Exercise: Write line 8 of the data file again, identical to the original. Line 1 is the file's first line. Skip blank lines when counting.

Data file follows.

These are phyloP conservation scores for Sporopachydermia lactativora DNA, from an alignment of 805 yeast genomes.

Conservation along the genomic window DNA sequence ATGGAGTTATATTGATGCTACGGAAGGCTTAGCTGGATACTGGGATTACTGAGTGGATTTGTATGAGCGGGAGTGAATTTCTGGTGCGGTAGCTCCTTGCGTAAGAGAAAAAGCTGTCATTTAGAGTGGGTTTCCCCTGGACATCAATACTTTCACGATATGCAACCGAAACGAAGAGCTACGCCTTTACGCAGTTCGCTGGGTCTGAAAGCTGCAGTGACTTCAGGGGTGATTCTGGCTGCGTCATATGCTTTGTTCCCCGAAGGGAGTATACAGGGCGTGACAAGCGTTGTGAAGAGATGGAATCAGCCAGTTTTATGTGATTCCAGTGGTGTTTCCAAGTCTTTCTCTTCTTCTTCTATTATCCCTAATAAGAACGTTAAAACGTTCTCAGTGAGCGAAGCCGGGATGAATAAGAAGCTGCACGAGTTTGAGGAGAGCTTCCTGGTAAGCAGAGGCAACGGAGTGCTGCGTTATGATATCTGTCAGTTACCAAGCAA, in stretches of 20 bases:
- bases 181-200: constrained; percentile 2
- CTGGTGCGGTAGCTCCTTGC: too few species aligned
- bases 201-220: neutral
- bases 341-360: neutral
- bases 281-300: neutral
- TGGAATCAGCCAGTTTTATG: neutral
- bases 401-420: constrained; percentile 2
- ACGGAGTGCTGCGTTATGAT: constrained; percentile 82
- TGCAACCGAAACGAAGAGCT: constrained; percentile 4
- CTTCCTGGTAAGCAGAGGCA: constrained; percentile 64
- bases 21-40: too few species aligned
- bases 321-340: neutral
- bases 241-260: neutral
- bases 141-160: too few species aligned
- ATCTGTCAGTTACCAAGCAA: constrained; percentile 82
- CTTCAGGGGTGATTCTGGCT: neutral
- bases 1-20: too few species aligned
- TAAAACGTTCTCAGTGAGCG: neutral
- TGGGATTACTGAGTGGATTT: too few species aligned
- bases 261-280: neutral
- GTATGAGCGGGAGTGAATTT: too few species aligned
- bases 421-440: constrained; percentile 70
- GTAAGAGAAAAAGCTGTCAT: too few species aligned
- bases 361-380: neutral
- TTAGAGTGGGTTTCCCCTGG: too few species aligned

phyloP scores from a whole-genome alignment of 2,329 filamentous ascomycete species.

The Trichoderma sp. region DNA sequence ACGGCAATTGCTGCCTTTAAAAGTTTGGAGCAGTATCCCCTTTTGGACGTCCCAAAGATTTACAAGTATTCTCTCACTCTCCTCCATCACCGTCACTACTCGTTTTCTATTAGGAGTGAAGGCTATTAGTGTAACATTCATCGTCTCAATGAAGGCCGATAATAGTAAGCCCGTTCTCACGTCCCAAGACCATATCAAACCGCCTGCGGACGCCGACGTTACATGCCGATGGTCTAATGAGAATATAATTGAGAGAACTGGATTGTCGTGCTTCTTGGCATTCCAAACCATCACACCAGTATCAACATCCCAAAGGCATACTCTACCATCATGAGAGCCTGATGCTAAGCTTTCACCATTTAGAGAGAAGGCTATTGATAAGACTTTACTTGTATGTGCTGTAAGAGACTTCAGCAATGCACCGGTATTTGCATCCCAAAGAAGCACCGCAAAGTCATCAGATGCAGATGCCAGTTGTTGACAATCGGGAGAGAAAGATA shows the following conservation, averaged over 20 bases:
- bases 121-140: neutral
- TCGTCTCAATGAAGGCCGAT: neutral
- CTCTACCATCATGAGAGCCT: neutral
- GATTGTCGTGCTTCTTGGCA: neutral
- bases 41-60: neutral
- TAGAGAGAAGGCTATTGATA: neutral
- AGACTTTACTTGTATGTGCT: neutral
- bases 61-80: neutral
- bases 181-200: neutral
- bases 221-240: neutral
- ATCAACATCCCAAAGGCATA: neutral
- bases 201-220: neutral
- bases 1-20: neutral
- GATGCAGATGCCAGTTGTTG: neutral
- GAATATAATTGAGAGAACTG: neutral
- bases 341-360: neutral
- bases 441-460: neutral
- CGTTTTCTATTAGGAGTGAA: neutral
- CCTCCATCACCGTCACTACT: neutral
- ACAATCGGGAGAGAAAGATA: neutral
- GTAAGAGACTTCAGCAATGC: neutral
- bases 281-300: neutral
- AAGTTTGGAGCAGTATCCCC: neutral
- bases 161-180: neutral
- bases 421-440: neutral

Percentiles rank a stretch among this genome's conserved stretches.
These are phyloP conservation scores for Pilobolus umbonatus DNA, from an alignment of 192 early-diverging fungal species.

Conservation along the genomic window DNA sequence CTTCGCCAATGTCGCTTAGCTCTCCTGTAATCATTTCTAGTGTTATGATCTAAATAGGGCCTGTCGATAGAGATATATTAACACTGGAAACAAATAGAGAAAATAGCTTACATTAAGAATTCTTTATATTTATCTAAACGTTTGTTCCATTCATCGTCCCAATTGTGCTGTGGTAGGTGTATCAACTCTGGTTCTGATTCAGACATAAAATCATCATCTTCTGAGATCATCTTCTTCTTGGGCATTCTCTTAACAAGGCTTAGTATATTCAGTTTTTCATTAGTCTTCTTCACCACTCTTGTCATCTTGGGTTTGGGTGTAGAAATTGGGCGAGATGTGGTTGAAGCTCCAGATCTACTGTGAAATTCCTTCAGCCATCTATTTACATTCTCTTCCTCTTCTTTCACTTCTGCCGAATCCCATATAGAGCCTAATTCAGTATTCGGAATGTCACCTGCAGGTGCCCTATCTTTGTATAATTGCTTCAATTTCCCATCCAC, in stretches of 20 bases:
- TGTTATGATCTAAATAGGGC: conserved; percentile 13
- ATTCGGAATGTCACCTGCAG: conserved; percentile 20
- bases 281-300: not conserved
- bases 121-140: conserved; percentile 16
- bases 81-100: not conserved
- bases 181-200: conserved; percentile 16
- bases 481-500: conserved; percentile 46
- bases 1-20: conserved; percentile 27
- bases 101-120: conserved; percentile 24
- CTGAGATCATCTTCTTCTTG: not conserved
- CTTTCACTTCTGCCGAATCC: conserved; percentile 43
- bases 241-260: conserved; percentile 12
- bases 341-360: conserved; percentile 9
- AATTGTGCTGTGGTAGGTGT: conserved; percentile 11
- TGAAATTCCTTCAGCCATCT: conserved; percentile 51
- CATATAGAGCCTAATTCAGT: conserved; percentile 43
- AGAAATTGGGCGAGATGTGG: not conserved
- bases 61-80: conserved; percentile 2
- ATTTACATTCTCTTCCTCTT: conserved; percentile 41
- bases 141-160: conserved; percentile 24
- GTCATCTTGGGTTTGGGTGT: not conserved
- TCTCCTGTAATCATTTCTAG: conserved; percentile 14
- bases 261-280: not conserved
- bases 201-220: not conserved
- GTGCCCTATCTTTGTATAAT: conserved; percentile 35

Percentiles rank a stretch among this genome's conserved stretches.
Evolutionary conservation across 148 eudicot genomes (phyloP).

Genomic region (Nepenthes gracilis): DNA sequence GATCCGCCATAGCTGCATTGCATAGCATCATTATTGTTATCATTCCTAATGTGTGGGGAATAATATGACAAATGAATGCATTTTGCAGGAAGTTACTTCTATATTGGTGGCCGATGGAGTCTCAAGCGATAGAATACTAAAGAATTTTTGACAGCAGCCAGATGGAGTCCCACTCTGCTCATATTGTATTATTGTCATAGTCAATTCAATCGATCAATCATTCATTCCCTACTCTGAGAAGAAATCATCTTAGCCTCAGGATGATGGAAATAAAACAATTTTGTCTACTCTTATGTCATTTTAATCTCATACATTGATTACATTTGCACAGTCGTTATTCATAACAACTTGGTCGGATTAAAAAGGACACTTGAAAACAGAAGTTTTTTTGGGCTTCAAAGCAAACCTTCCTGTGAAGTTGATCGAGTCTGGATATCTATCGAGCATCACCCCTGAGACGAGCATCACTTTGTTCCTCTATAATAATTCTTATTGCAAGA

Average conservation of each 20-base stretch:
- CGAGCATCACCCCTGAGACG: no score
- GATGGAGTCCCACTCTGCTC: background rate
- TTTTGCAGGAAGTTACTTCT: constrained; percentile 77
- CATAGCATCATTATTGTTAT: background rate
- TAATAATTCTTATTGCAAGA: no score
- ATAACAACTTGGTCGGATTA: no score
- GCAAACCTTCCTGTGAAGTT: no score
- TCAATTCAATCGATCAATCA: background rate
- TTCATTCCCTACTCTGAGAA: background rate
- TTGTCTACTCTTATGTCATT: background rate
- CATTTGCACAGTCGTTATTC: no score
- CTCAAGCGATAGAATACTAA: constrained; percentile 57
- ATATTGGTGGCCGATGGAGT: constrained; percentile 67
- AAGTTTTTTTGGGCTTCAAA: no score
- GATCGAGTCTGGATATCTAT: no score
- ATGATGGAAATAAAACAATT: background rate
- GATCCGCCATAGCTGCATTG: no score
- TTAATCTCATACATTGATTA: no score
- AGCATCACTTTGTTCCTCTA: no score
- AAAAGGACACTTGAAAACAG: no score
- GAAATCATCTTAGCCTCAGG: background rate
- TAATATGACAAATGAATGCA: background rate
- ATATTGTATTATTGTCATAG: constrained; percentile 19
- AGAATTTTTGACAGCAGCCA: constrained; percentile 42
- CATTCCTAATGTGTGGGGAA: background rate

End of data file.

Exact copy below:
- TGGAATCAGCCAGTTTTATG: neutral